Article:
Army Could Get Bigger Raise, More Soldiers
A tentative agreement to increase the 2017 defense budget by $9 billion could stop the Army drawdown and provide a bigger military raise.
With details still to be completed, House and Senate negotiators have agreed to a $619 billion defense authorization bill for the fiscal year that began Oct. 1.
Part of that increase would pay for a 2.1 percent military pay raise on Jan. 1, 2017, rather than the 1.6 percent increase proposed by the Pentagon and set in place by a presidential executive order signed by President Barack Obama in August. If the bigger raise stands, it would end a streak of three consecutive military raises that were smaller than average raises in the private sector.
The increase also pays for halting a further reduction in Regular Army personnel, holding troop levels to 475,000. It was unclear if the agreement would also halt reductions in the Army National Guard and Army Reserve that are also part of the 2017 budget.
Prospects for extra money come as the nonpartisan Congressional Budget Office warns there will be increasing pressure for more efficient defense spending over the next decade. While the defense top line may increase as a result of budget priority shifts from President-elect Donald Trump, growth in weapons, manpower and operating costs could absorb increases.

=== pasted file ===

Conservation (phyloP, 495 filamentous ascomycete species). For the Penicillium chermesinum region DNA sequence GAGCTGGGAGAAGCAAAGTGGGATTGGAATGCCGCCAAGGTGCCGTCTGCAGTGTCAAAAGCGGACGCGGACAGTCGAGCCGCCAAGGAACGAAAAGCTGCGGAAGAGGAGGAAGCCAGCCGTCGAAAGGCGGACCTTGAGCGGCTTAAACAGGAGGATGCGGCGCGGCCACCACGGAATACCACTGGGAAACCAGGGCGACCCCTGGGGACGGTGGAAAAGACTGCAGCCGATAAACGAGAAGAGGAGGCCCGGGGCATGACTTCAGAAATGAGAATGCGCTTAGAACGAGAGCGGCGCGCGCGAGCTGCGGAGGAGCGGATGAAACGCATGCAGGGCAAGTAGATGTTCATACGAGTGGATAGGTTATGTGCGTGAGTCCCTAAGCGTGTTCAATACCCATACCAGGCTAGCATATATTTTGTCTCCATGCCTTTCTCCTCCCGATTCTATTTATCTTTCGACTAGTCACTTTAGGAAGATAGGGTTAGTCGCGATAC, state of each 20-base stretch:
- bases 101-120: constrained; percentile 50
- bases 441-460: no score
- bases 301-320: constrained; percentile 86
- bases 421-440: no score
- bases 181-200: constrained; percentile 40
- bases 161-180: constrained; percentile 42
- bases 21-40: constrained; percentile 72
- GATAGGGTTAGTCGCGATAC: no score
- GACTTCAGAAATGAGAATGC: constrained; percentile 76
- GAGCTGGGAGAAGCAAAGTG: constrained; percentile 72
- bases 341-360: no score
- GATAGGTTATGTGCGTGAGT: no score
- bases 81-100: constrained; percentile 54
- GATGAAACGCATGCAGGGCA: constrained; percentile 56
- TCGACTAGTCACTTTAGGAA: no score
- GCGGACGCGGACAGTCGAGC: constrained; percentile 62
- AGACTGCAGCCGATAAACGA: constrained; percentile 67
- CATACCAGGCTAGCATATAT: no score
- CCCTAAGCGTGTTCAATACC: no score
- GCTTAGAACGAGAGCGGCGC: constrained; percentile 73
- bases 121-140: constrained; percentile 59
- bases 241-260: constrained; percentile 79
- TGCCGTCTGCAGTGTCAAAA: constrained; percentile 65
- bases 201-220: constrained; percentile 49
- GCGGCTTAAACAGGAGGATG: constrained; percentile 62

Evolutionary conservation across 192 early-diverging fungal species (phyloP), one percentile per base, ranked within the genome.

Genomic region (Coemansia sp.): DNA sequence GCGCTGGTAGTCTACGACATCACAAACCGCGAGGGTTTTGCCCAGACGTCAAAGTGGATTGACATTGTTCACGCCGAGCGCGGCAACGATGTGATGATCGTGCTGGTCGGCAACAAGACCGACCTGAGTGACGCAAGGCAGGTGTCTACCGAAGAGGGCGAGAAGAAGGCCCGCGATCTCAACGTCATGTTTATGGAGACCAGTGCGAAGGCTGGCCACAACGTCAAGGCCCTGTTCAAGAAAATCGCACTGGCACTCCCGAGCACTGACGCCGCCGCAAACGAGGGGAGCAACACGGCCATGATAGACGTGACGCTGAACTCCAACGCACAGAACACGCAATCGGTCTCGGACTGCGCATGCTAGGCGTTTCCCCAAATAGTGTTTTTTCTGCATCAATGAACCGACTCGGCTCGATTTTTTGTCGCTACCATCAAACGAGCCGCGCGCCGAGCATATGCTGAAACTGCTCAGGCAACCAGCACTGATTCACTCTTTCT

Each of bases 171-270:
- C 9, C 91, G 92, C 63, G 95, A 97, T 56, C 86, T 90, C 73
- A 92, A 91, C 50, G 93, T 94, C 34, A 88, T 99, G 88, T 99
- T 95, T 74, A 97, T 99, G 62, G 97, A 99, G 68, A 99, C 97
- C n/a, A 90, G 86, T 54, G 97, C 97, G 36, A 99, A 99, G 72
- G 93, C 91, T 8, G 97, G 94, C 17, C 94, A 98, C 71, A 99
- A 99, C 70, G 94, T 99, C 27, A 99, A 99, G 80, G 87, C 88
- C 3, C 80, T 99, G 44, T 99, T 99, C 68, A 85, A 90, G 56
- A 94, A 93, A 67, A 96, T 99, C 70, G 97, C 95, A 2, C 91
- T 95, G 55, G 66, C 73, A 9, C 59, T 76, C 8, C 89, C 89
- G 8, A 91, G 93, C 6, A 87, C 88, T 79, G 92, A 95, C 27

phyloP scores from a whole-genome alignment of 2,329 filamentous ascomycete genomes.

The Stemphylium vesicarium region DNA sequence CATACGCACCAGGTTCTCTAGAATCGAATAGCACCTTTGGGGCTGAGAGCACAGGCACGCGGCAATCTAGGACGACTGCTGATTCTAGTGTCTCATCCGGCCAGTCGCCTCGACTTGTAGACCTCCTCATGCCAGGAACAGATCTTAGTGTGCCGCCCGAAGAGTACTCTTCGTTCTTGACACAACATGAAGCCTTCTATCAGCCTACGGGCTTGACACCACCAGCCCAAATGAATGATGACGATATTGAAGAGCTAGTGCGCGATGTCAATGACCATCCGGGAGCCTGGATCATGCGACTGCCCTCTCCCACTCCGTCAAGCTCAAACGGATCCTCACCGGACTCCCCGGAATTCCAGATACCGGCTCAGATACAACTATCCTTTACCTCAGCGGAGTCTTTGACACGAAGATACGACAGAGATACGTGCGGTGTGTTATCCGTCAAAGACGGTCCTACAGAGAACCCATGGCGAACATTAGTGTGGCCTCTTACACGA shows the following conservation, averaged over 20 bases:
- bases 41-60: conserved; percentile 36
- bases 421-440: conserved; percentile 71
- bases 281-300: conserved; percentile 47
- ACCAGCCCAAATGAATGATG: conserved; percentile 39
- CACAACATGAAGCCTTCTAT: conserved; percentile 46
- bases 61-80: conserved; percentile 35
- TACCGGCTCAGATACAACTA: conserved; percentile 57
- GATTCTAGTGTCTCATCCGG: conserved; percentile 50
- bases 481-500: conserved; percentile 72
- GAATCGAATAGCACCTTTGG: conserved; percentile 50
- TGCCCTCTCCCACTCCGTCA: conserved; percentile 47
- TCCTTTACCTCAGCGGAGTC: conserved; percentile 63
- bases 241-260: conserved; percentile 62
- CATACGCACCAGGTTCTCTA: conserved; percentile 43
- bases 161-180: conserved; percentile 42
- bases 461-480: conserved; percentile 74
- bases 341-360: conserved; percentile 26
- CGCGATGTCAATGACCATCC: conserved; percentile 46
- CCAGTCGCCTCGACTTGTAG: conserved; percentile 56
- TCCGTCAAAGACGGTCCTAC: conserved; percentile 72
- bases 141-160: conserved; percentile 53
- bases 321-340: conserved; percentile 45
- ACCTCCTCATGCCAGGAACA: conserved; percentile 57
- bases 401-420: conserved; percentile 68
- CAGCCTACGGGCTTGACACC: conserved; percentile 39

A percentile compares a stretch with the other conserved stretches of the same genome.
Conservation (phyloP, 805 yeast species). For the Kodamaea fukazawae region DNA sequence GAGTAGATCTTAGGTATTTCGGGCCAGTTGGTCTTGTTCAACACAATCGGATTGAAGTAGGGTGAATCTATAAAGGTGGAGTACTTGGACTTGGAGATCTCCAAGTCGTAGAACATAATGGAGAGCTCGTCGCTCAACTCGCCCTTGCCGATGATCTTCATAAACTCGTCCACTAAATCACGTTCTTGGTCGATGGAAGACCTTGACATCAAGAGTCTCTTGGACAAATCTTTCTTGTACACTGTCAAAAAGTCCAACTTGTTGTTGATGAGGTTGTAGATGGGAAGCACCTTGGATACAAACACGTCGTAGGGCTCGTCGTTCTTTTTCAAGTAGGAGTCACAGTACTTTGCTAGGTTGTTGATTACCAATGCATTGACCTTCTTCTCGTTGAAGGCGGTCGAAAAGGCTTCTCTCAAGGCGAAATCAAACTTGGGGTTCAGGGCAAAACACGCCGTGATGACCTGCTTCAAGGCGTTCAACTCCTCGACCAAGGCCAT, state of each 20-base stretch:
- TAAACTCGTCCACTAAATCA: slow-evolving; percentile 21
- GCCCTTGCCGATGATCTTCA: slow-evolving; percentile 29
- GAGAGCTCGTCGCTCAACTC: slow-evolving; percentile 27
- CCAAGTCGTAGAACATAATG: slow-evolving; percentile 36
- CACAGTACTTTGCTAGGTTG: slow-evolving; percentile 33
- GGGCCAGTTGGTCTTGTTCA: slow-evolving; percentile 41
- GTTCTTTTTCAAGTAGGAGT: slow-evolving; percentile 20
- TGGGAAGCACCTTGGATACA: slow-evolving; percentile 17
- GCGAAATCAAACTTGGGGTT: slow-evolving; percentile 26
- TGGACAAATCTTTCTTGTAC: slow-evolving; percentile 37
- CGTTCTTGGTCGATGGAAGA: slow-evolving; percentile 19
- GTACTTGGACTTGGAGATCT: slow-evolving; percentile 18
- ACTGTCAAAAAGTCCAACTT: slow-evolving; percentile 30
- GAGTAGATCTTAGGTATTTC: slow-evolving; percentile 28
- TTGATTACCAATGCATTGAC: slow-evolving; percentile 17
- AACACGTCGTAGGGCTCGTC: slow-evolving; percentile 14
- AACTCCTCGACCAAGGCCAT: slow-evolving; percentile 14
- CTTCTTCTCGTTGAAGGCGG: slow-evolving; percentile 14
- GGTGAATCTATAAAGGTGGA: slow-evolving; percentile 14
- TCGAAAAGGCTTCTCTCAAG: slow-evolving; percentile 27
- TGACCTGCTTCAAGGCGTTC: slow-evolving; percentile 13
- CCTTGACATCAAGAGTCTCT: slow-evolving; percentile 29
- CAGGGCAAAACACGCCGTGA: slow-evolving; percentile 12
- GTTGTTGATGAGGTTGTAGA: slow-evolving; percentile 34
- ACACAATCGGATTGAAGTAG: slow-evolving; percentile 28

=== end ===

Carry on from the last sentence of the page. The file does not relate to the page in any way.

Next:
The military spending warning comes from David E. Mosher, assistant director of CBO’s national security division, in a briefing he provided at the recent Professional Services Council conference.
Mosher warned that the cost of development and buying weapons is 20 to 30 percent higher than the Defense Department’s initial estimates, that costs have been “rapidly increasing since 2000” for military compensation and benefits, and there has been a steady increase since 1980 in the cost-per-service member for operations and maintenance, even when excluding war-related expenses.
Cost-per-service member, which includes goods, services, fuel, maintenance and contractor services, is about $162,000 today, excluding operations and maintenance expenses for contingency operations, and is projected to increase by $20,000 per person by 2020, Mosher said.